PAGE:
How Community-Based Doula Programs are Promoting Birth Equity

Doulas are working to reduce maternal mortality in the US

By Esha Chhabra

9 mins


Moms have it hard in America. It may be 2024, but the US continues to have the highest maternal mortality rate among developed (OECD) countries. It is, as US News and World Report describes it, “a stubborn issue” in America. And it’s only getting harder for women of color. 

According to a 2019 study, published in the Journal of American Medical Association, Native American women and Black women had the highest maternal mortality rates among all ethnic groups in America. Overall, the national maternal mortality rate has more than tripled since 1999 from 19 deaths per 100,000 live births to 69.3 per 100,000 in 2019. 

On top of that, one out of three births are now cesarean sections. This, Twylla Dillion, President & CEO of HealthConnect One (HC One), a nonprofit dedicated to community-based doula training, support, and advocacy, says, is in stark contrast to other developed nations. C-sections are not only an added cost to the healthcare system but are riskier for the mom, and means the child will not benefit from the immunity gained during a vaginal birth. 

“You know, it's avoidable in most instances in the US, because there's no way on earth that we should have 30% of people undergoing major surgery to have their babies. It just shouldn't happen that way, pregnancy, a natural part of life has been medicalized. Other countries have measures in place to reduce the likelihood.”

The difficult statistics don’t end there. Maternal mental health is now a leading cause of death for women. So it’s not just about providing more support to expecting mothers, but also post-birth, given they’re navigating new waters, and often alone.

Reaching More Underserved Communities

Candelen is an Arizona-based nonprofit that has been tackling early childhood development. They offer educational programming like the “Kith and Kin” program that provides family, friends and caregivers training for 12 weeks to grow their knowledge and growth on child development, health and safety, nutrition, language and literacy, and behavioral challenges. Since being founded in 1979, Candelen has served over 400,000 children in the state.

With the help of the Foundation grant, Candelen hopes to reach more underserved families in Maricopa County in Arizona, a region that Ashleigh Leonard, Team and Relationships Manager at the nonprofit, says, has pockets of “maternity care deserts.” March of Dimes has been studying these maternity care deserts closely, and defines them as “counties without a hospital or birth center offering obstetrics care and without any obstetrics providers.” More than one-third of counties across the US (36%) are considered maternity care deserts, which are home to 2.2 million women of childbearing age, and more than 146,000 babies are born in these counties.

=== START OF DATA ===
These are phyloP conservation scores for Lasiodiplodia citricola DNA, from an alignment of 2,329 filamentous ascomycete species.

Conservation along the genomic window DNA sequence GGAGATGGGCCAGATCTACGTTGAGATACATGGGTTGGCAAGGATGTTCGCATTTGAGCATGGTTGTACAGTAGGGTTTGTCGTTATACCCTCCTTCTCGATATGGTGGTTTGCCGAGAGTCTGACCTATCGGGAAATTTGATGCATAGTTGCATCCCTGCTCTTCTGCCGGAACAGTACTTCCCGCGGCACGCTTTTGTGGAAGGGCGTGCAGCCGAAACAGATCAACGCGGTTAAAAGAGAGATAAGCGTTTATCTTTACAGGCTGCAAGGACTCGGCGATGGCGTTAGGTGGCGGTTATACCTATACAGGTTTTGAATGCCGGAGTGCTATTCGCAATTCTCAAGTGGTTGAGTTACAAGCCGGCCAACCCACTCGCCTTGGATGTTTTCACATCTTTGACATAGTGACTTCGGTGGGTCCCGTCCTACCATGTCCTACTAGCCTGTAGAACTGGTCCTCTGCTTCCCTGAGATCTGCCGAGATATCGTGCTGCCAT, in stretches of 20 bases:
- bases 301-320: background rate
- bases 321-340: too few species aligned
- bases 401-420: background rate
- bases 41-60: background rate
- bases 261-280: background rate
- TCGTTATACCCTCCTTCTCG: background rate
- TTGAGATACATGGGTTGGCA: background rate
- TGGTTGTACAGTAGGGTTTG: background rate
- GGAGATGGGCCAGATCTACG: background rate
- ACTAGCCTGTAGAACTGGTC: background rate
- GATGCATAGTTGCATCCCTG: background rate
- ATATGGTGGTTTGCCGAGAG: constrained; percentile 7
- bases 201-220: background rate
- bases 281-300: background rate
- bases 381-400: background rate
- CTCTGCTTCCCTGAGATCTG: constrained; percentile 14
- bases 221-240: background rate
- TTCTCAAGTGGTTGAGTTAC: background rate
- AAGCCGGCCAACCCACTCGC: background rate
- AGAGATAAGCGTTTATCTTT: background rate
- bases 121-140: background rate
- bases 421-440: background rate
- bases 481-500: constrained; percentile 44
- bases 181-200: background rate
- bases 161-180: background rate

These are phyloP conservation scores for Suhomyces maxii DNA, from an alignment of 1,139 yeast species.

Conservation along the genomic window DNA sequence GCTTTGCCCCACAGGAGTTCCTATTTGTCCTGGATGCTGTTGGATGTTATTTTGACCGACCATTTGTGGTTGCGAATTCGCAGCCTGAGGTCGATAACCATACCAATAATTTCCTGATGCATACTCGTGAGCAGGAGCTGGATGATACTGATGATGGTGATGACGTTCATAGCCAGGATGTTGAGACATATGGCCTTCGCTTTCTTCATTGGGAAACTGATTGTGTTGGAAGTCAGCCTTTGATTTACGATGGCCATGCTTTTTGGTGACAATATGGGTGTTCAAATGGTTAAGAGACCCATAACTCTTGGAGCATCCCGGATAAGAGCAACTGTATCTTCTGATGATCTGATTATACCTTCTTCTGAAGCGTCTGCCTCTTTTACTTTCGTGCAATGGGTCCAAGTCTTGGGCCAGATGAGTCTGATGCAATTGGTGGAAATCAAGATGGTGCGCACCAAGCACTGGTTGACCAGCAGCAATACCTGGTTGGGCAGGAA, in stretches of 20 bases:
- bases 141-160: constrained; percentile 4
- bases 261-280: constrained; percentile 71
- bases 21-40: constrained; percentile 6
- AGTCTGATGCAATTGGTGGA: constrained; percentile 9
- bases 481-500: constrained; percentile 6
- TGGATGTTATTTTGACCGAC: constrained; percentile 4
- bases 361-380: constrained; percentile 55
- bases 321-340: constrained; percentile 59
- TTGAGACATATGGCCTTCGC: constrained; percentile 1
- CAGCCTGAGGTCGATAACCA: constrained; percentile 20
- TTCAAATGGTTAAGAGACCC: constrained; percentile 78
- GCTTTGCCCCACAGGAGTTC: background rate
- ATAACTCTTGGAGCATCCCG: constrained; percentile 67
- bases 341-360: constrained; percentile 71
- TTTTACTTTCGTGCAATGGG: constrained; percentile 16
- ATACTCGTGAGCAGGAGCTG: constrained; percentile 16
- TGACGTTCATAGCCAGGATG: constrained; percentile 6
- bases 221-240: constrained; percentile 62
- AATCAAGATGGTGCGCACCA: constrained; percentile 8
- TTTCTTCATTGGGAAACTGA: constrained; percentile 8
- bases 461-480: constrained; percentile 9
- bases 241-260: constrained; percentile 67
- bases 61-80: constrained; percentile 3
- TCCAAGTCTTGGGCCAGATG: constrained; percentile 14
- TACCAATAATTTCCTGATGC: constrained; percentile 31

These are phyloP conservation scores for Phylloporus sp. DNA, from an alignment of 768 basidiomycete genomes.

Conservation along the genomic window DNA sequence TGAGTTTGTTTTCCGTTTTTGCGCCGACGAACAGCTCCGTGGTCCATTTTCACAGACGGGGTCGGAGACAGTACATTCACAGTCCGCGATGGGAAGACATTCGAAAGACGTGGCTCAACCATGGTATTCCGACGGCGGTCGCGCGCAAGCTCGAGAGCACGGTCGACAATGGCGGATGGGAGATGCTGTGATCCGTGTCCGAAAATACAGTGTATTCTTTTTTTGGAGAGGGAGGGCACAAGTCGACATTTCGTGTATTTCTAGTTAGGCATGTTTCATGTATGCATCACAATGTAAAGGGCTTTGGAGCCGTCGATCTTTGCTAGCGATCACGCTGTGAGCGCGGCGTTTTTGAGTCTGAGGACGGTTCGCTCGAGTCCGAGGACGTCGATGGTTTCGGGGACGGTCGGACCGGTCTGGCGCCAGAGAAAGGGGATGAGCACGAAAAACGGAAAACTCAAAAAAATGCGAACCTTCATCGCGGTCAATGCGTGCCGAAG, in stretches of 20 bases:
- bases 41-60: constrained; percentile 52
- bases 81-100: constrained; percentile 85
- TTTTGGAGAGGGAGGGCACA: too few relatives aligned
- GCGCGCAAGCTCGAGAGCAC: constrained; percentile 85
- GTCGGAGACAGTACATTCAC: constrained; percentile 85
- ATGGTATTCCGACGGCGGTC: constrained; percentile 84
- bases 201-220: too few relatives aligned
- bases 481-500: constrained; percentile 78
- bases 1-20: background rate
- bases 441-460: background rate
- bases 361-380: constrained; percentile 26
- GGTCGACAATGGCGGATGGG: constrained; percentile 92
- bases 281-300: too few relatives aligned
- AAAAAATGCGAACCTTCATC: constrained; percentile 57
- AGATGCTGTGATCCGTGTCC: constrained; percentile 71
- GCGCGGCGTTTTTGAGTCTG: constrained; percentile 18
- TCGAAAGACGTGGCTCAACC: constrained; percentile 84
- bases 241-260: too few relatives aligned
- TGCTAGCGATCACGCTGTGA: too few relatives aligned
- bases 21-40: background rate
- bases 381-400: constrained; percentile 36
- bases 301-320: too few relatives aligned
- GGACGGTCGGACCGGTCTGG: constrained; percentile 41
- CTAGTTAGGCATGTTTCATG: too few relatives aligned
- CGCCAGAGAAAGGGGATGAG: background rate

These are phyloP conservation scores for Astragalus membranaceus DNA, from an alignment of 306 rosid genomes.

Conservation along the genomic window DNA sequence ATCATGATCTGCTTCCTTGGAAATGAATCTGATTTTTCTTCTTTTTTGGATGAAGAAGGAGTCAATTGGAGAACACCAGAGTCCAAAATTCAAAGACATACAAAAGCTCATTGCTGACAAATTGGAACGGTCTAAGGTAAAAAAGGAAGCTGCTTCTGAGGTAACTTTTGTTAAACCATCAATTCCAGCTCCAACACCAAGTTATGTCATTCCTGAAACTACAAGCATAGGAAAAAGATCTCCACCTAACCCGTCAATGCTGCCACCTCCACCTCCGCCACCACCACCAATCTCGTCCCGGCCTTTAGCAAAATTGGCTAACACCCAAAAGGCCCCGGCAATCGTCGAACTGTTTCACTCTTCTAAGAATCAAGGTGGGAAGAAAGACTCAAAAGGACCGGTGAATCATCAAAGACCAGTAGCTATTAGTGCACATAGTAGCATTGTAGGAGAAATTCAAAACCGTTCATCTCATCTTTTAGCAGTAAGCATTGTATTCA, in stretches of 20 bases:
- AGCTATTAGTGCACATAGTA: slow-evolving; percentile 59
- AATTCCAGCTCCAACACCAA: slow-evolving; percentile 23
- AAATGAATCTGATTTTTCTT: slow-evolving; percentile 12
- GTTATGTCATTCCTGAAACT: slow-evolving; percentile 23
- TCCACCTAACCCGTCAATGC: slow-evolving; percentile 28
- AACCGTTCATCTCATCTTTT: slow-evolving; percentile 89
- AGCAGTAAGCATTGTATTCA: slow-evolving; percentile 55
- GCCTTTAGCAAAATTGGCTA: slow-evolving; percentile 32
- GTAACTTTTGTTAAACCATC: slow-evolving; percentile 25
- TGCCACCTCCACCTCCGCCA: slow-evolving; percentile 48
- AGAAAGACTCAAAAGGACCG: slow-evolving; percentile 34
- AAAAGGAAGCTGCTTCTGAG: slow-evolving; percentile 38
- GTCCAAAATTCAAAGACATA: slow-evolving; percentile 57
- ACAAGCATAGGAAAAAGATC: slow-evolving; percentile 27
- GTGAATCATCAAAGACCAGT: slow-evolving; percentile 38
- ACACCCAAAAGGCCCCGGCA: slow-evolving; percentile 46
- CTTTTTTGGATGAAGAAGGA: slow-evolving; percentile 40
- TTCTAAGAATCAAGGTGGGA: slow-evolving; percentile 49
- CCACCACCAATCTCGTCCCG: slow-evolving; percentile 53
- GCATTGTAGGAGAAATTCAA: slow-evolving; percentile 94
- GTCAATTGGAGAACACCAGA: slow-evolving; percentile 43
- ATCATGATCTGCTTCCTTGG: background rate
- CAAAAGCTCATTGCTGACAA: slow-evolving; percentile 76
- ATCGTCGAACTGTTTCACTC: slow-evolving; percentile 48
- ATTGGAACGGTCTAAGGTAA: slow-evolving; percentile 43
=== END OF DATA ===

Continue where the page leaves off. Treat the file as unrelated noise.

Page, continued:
Her colleague Ruth Ray explains that maternity care in Arizona is pretty divided. According to the March of Dimes, one in five infants in Arizona was born to a woman who received inadequate prenatal care. In addition, the infant mortality rate among babies born to Black moms is more than double the state rate. 

Yet, it’s been studied that doula support can ensure better care before and after birth. One study found that “doula-assisted mothers were four times less likely to have a low birth weight baby, two times less likely to experience a birth complication, involving themselves, or their baby, and significantly more likely to initiate breastfeeding.”

If doulas work, why don’t more families have them? It often comes down to cost and what insurance will cover. While traditional doula care has been mostly for wealthier households, community-based doulas do work with marginalized communities for free or low cost. To pay themselves, they rely on philanthropic funding, programs such as Medicaid, and private insurance. However, the pay is not always fair. “The reimbursements are pretty low. It’s certainly not enough given the amount of time these women spend every week with one expecting mom,” says Leonard.

“The reality is communities that truly, truly need this support just cannot afford it. They’re the ones that have the higher death rates, and should be the focus. But it’s not within their reach. That’s why we wanted to start a new program to make doula care accessible for all communities,” she explains.